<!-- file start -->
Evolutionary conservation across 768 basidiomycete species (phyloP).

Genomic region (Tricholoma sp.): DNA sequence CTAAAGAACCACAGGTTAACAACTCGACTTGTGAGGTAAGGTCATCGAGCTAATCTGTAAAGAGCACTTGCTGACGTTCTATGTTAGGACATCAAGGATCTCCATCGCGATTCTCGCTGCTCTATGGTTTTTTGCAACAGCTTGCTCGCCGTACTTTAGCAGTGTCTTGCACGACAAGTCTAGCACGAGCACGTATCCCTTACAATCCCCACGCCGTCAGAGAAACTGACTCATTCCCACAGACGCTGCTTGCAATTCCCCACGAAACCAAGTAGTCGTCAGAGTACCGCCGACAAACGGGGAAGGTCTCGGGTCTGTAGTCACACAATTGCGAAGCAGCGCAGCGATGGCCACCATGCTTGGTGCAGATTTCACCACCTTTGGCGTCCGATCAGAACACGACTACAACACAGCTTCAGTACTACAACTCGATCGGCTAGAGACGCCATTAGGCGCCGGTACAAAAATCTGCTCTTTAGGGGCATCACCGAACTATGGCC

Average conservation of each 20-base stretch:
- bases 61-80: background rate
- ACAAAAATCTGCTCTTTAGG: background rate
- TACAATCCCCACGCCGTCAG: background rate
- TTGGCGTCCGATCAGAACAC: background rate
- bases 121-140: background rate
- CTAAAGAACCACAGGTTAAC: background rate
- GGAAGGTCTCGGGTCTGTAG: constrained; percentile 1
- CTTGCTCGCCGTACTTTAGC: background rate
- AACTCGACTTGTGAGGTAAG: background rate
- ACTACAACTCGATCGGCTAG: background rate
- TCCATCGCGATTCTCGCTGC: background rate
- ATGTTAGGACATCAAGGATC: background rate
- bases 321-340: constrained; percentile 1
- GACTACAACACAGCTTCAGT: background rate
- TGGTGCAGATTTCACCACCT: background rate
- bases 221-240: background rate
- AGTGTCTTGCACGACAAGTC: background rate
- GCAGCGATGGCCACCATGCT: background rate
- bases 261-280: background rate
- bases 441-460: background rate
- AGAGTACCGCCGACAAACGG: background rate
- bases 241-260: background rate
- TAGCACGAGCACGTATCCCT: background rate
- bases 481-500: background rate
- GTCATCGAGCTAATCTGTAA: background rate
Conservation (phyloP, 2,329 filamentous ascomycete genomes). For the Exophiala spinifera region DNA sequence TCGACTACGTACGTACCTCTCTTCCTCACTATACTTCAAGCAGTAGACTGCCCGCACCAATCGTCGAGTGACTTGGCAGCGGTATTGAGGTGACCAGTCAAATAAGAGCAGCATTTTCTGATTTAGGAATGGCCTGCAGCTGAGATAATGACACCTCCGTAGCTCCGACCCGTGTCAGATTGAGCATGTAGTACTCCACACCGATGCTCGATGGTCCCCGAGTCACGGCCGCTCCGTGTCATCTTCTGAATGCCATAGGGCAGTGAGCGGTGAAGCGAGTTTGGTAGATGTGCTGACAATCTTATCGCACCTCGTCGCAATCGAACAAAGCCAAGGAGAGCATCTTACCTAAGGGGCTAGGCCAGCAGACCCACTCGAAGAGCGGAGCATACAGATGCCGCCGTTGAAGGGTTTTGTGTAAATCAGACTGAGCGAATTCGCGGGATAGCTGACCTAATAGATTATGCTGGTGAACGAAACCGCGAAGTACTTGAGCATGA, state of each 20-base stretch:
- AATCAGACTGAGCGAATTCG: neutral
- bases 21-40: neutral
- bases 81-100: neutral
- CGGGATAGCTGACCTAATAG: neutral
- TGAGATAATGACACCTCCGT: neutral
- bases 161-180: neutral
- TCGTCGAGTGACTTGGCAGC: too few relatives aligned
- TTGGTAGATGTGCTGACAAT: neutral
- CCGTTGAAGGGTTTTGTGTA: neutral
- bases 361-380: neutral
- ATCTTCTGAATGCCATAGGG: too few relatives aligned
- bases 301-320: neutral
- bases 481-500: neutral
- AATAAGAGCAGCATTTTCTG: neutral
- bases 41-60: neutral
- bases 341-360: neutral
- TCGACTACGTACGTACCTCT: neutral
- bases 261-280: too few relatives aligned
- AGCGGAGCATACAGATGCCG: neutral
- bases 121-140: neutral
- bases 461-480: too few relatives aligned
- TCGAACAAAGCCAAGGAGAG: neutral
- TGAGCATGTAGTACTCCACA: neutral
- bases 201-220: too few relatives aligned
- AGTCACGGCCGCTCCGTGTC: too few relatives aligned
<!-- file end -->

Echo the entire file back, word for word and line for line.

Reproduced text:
Evolutionary conservation across 768 basidiomycete species (phyloP).

Genomic region (Tricholoma sp.): DNA sequence CTAAAGAACCACAGGTTAACAACTCGACTTGTGAGGTAAGGTCATCGAGCTAATCTGTAAAGAGCACTTGCTGACGTTCTATGTTAGGACATCAAGGATCTCCATCGCGATTCTCGCTGCTCTATGGTTTTTTGCAACAGCTTGCTCGCCGTACTTTAGCAGTGTCTTGCACGACAAGTCTAGCACGAGCACGTATCCCTTACAATCCCCACGCCGTCAGAGAAACTGACTCATTCCCACAGACGCTGCTTGCAATTCCCCACGAAACCAAGTAGTCGTCAGAGTACCGCCGACAAACGGGGAAGGTCTCGGGTCTGTAGTCACACAATTGCGAAGCAGCGCAGCGATGGCCACCATGCTTGGTGCAGATTTCACCACCTTTGGCGTCCGATCAGAACACGACTACAACACAGCTTCAGTACTACAACTCGATCGGCTAGAGACGCCATTAGGCGCCGGTACAAAAATCTGCTCTTTAGGGGCATCACCGAACTATGGCC

Average conservation of each 20-base stretch:
- bases 61-80: background rate
- ACAAAAATCTGCTCTTTAGG: background rate
- TACAATCCCCACGCCGTCAG: background rate
- TTGGCGTCCGATCAGAACAC: background rate
- bases 121-140: background rate
- CTAAAGAACCACAGGTTAAC: background rate
- GGAAGGTCTCGGGTCTGTAG: constrained; percentile 1
- CTTGCTCGCCGTACTTTAGC: background rate
- AACTCGACTTGTGAGGTAAG: background rate
- ACTACAACTCGATCGGCTAG: background rate
- TCCATCGCGATTCTCGCTGC: background rate
- ATGTTAGGACATCAAGGATC: background rate
- bases 321-340: constrained; percentile 1
- GACTACAACACAGCTTCAGT: background rate
- TGGTGCAGATTTCACCACCT: background rate
- bases 221-240: background rate
- AGTGTCTTGCACGACAAGTC: background rate
- GCAGCGATGGCCACCATGCT: background rate
- bases 261-280: background rate
- bases 441-460: background rate
- AGAGTACCGCCGACAAACGG: background rate
- bases 241-260: background rate
- TAGCACGAGCACGTATCCCT: background rate
- bases 481-500: background rate
- GTCATCGAGCTAATCTGTAA: background rate
Conservation (phyloP, 2,329 filamentous ascomycete genomes). For the Exophiala spinifera region DNA sequence TCGACTACGTACGTACCTCTCTTCCTCACTATACTTCAAGCAGTAGACTGCCCGCACCAATCGTCGAGTGACTTGGCAGCGGTATTGAGGTGACCAGTCAAATAAGAGCAGCATTTTCTGATTTAGGAATGGCCTGCAGCTGAGATAATGACACCTCCGTAGCTCCGACCCGTGTCAGATTGAGCATGTAGTACTCCACACCGATGCTCGATGGTCCCCGAGTCACGGCCGCTCCGTGTCATCTTCTGAATGCCATAGGGCAGTGAGCGGTGAAGCGAGTTTGGTAGATGTGCTGACAATCTTATCGCACCTCGTCGCAATCGAACAAAGCCAAGGAGAGCATCTTACCTAAGGGGCTAGGCCAGCAGACCCACTCGAAGAGCGGAGCATACAGATGCCGCCGTTGAAGGGTTTTGTGTAAATCAGACTGAGCGAATTCGCGGGATAGCTGACCTAATAGATTATGCTGGTGAACGAAACCGCGAAGTACTTGAGCATGA, state of each 20-base stretch:
- AATCAGACTGAGCGAATTCG: neutral
- bases 21-40: neutral
- bases 81-100: neutral
- CGGGATAGCTGACCTAATAG: neutral
- TGAGATAATGACACCTCCGT: neutral
- bases 161-180: neutral
- TCGTCGAGTGACTTGGCAGC: too few relatives aligned
- TTGGTAGATGTGCTGACAAT: neutral
- CCGTTGAAGGGTTTTGTGTA: neutral
- bases 361-380: neutral
- ATCTTCTGAATGCCATAGGG: too few relatives aligned
- bases 301-320: neutral
- bases 481-500: neutral
- AATAAGAGCAGCATTTTCTG: neutral
- bases 41-60: neutral
- bases 341-360: neutral
- TCGACTACGTACGTACCTCT: neutral
- bases 261-280: too few relatives aligned
- AGCGGAGCATACAGATGCCG: neutral
- bases 121-140: neutral
- bases 461-480: too few relatives aligned
- TCGAACAAAGCCAAGGAGAG: neutral
- TGAGCATGTAGTACTCCACA: neutral
- bases 201-220: too few relatives aligned
- AGTCACGGCCGCTCCGTGTC: too few relatives aligned